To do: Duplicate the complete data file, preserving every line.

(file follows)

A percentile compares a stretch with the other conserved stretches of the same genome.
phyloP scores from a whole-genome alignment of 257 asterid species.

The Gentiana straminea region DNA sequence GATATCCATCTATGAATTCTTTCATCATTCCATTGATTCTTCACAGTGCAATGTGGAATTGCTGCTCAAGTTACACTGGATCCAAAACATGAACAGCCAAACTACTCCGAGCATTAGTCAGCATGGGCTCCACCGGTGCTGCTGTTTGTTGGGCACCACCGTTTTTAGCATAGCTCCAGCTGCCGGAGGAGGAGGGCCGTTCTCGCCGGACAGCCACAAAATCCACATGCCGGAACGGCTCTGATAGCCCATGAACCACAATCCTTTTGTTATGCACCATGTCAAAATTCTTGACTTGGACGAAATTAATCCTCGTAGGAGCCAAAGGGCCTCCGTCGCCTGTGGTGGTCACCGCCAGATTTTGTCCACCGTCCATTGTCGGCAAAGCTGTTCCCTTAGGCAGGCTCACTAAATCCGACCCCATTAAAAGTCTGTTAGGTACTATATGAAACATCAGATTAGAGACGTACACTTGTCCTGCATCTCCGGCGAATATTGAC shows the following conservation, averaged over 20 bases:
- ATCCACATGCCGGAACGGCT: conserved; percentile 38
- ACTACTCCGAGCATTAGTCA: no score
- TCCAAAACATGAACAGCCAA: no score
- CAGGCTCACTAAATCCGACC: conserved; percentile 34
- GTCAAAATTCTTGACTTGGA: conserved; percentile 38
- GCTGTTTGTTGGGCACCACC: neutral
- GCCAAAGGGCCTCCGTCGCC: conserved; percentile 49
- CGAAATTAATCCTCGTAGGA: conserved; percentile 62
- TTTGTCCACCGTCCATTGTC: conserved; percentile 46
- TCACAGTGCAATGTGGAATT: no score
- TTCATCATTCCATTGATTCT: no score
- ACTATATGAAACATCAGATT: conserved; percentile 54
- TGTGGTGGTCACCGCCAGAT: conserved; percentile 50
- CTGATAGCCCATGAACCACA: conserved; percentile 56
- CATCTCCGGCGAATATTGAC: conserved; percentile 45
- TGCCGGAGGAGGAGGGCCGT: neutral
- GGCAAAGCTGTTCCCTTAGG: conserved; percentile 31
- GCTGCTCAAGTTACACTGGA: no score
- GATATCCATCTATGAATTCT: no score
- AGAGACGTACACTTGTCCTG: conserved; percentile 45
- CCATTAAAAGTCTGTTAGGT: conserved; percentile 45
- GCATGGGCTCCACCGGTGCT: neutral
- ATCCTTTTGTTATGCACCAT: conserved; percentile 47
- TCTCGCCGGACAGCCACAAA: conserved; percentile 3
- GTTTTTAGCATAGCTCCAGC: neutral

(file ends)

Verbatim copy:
A percentile compares a stretch with the other conserved stretches of the same genome.
phyloP scores from a whole-genome alignment of 257 asterid species.

The Gentiana straminea region DNA sequence GATATCCATCTATGAATTCTTTCATCATTCCATTGATTCTTCACAGTGCAATGTGGAATTGCTGCTCAAGTTACACTGGATCCAAAACATGAACAGCCAAACTACTCCGAGCATTAGTCAGCATGGGCTCCACCGGTGCTGCTGTTTGTTGGGCACCACCGTTTTTAGCATAGCTCCAGCTGCCGGAGGAGGAGGGCCGTTCTCGCCGGACAGCCACAAAATCCACATGCCGGAACGGCTCTGATAGCCCATGAACCACAATCCTTTTGTTATGCACCATGTCAAAATTCTTGACTTGGACGAAATTAATCCTCGTAGGAGCCAAAGGGCCTCCGTCGCCTGTGGTGGTCACCGCCAGATTTTGTCCACCGTCCATTGTCGGCAAAGCTGTTCCCTTAGGCAGGCTCACTAAATCCGACCCCATTAAAAGTCTGTTAGGTACTATATGAAACATCAGATTAGAGACGTACACTTGTCCTGCATCTCCGGCGAATATTGAC shows the following conservation, averaged over 20 bases:
- ATCCACATGCCGGAACGGCT: conserved; percentile 38
- ACTACTCCGAGCATTAGTCA: no score
- TCCAAAACATGAACAGCCAA: no score
- CAGGCTCACTAAATCCGACC: conserved; percentile 34
- GTCAAAATTCTTGACTTGGA: conserved; percentile 38
- GCTGTTTGTTGGGCACCACC: neutral
- GCCAAAGGGCCTCCGTCGCC: conserved; percentile 49
- CGAAATTAATCCTCGTAGGA: conserved; percentile 62
- TTTGTCCACCGTCCATTGTC: conserved; percentile 46
- TCACAGTGCAATGTGGAATT: no score
- TTCATCATTCCATTGATTCT: no score
- ACTATATGAAACATCAGATT: conserved; percentile 54
- TGTGGTGGTCACCGCCAGAT: conserved; percentile 50
- CTGATAGCCCATGAACCACA: conserved; percentile 56
- CATCTCCGGCGAATATTGAC: conserved; percentile 45
- TGCCGGAGGAGGAGGGCCGT: neutral
- GGCAAAGCTGTTCCCTTAGG: conserved; percentile 31
- GCTGCTCAAGTTACACTGGA: no score
- GATATCCATCTATGAATTCT: no score
- AGAGACGTACACTTGTCCTG: conserved; percentile 45
- CCATTAAAAGTCTGTTAGGT: conserved; percentile 45
- GCATGGGCTCCACCGGTGCT: neutral
- ATCCTTTTGTTATGCACCAT: conserved; percentile 47
- TCTCGCCGGACAGCCACAAA: conserved; percentile 3
- GTTTTTAGCATAGCTCCAGC: neutral